Kirsty Wynn

Kirsty Wynn is a senior reporter at the Herald on Sunday.

Family memories revisited in The Block house sale

Marion O'Connell, daughter-in-law of the original owner, visits with daughter Fran Harris and grandson Dominic. Photo / Doug Sherring
Marion O'Connell, daughter-in-law of the original owner, visits with daughter Fran Harris and grandson Dominic. Photo / Doug Sherring

Memories of golden delicious apples and a dog called Chum haven't faded but everything else has changed on The Block.

The original owners of one of the houses on the hit TV3 renovation show said the former two-bedroom home now occupied by contestants Rachel Rasch and Tyson Hill was unrecognisable.

The reality show pits four couples against each other as they renovate houses in the upmarket suburb of Takapuna on Auckland's North Shore.

"It is completely different. It is lovely and modern now. They have done a fantastic job," said Marion O'Connell, 85, whose in-laws bought 74 Anzac St in 1949.

Each of the houses, bought by TV production company Eyeworks for $635,000, have a pre-renovation CV of $750,000.

The O'Connells had a private viewing of their old family home with Bayleys Real Estate agent Jackie Smith yesterday. Potential buyers were given a sneak view ahead of the public open homes next weekend.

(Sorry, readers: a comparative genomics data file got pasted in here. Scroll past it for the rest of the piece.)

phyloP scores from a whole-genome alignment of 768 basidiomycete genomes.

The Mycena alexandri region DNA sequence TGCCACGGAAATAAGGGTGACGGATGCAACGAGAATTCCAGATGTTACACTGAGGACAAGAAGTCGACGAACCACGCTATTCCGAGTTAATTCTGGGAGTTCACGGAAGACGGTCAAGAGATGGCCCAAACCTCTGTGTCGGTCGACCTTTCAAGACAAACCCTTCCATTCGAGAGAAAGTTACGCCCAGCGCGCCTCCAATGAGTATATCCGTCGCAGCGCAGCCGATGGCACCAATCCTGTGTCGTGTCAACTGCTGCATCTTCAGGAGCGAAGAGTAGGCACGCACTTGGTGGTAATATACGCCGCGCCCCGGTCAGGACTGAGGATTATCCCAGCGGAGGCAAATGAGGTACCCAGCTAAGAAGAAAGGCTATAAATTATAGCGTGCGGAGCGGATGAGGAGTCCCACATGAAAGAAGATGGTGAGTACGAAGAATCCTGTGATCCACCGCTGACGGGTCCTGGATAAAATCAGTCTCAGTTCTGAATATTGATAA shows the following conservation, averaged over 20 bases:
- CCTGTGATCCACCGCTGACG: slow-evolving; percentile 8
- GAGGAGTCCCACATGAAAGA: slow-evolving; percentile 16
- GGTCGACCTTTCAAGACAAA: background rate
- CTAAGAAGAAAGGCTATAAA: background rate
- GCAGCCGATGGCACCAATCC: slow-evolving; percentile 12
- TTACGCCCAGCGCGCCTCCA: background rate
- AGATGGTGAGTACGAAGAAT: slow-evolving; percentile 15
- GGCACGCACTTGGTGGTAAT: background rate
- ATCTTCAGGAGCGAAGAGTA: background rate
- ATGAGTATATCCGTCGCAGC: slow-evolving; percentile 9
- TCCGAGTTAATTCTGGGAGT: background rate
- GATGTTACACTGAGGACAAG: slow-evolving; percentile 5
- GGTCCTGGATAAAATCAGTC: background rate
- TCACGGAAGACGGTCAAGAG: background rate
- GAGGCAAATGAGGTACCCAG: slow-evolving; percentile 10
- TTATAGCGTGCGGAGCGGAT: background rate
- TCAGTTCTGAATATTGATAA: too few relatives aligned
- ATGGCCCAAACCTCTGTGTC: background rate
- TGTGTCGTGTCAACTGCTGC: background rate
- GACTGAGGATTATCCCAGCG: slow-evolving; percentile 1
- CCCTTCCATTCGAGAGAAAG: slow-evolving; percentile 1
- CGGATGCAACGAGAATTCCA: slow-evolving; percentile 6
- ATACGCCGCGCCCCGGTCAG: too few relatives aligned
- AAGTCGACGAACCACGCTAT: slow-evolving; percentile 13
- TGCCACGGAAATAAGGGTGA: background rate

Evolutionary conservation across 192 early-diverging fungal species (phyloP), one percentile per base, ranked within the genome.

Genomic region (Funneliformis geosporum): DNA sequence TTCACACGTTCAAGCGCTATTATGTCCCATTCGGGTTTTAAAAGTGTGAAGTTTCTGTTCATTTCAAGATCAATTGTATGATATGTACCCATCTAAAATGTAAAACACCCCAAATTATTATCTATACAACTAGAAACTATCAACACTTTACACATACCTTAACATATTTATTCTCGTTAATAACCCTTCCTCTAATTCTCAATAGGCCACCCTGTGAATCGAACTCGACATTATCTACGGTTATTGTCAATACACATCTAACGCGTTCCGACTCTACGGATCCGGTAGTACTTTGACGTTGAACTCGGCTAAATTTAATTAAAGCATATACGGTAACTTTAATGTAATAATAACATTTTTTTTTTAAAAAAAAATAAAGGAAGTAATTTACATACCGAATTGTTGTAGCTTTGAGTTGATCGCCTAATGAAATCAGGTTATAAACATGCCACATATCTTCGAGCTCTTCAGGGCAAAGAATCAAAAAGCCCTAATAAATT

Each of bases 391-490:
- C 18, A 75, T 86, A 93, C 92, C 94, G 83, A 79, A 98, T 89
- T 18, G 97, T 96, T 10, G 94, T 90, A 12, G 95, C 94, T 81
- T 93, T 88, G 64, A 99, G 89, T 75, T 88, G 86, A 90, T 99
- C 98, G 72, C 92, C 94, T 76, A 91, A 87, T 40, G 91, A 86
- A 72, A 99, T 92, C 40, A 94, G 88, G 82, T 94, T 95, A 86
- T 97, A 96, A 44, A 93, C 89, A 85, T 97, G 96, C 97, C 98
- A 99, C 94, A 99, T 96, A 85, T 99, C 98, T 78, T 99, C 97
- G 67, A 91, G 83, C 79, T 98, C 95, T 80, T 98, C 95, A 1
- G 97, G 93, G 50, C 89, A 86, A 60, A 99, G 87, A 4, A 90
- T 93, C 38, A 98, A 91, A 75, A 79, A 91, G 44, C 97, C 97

Granddaughter Fran Harris remembers the "crispest" golden delicious apples from the back garden and juicy feijoas from the front.

Mary and Tim O'Connell, or Nana and Pa to their nine grandchildren, lived in the house for much of their married lives. Tim lived in the home for another 15 years after Mary died.

"It was perfect for him, he was close to the Cossie Club and the church, and the liquor store delivered a case of beer every couple of weeks," said grandson Bernard.

The family also had a border collie called Chum who would trot to the dairy with a note and some money tied around his neck and return with a loaf of bread.

"It didn't quite work as well when he went to the butcher though," said Bernard.

The family all watch the show but have no firm favorite.

"We just hope Nana and Pa are looking down - I'm sure they would be happy."

The houses go to auction on September 6.

- Herald on Sunday

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